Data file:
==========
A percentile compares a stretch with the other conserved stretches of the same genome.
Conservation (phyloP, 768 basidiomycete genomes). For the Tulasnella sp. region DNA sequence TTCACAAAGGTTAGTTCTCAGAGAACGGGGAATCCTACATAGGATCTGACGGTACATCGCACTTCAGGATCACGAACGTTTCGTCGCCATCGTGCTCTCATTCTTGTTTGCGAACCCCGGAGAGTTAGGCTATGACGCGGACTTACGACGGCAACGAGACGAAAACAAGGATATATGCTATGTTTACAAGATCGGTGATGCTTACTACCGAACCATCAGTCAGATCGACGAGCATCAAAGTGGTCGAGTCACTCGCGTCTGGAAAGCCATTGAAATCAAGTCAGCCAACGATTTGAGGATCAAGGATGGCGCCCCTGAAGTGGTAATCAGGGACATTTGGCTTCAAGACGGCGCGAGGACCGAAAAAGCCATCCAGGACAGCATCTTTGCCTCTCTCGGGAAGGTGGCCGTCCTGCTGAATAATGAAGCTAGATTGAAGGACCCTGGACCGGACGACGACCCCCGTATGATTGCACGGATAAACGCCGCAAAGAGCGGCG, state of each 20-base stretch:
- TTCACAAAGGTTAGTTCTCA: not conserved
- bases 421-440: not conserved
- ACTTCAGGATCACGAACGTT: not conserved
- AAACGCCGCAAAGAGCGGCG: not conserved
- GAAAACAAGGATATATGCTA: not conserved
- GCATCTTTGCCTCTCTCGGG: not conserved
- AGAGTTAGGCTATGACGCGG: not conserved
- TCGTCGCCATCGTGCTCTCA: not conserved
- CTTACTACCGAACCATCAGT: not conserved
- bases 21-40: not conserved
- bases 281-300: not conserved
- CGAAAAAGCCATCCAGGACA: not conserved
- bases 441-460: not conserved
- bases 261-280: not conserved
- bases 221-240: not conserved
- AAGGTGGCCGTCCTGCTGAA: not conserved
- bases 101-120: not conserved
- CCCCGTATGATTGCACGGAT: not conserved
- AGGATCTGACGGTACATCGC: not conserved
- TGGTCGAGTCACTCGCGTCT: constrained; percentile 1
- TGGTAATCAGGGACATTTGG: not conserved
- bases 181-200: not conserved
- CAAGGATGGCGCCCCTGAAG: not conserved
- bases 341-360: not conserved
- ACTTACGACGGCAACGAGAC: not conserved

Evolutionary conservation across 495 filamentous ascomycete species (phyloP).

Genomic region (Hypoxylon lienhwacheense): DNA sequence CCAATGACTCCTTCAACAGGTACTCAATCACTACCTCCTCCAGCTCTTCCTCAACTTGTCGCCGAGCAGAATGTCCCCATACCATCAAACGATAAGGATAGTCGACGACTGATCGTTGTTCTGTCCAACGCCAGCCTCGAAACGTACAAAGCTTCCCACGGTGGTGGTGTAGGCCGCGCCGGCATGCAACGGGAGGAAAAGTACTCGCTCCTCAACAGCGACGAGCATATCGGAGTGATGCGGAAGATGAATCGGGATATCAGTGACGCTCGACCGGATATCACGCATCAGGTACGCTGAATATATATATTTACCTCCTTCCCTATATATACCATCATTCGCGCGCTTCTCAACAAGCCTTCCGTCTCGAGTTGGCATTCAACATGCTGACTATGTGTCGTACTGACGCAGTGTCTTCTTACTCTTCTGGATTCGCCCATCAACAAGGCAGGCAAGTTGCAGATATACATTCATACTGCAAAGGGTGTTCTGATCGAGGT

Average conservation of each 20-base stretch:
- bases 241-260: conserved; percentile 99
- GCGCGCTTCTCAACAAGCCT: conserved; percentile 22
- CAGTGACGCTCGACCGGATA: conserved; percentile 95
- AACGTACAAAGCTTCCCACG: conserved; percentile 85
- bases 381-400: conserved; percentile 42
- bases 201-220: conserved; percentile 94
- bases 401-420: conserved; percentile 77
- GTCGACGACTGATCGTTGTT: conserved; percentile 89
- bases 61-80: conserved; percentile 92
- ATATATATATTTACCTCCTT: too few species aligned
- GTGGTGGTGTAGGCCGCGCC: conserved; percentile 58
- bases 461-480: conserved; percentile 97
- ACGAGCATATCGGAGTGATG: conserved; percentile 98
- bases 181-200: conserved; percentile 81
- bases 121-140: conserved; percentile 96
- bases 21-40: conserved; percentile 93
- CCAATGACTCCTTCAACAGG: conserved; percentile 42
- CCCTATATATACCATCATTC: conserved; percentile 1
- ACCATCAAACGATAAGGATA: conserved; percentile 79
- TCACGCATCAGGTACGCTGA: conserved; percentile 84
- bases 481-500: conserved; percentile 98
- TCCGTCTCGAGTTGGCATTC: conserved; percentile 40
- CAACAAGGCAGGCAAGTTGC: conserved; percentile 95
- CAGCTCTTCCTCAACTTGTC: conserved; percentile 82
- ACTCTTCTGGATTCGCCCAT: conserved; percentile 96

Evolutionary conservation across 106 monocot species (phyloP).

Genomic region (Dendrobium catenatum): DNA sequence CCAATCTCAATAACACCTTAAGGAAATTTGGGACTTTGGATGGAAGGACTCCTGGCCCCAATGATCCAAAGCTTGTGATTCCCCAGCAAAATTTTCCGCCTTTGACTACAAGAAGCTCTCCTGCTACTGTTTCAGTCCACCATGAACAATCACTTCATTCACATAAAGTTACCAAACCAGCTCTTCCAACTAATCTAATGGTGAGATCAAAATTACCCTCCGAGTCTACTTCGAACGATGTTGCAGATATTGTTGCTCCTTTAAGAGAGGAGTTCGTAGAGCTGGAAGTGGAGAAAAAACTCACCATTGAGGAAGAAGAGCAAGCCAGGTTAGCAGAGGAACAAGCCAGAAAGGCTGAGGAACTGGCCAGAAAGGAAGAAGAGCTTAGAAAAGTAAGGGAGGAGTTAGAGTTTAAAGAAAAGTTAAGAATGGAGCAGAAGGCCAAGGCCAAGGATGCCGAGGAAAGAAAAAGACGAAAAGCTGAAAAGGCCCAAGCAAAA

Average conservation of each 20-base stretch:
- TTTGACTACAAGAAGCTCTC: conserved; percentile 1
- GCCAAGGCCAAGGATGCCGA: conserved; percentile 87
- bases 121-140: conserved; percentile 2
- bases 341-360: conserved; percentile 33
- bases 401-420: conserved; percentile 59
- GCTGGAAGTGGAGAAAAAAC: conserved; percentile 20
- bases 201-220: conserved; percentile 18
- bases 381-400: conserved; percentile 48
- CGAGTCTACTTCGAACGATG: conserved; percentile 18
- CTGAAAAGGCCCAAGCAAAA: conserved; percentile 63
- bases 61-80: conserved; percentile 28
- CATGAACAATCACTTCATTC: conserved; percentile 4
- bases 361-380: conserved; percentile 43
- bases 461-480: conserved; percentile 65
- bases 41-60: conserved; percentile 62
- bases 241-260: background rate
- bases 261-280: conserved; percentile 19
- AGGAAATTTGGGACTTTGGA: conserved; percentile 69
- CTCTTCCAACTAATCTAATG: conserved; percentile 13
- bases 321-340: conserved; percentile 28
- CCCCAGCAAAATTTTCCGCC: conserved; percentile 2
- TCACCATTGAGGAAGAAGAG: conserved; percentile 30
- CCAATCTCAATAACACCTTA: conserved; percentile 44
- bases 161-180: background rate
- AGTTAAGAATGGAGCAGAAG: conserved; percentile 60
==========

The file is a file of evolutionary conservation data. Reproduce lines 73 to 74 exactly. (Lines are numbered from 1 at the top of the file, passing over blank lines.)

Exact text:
- bases 41-60: conserved; percentile 62
- bases 241-260: background rate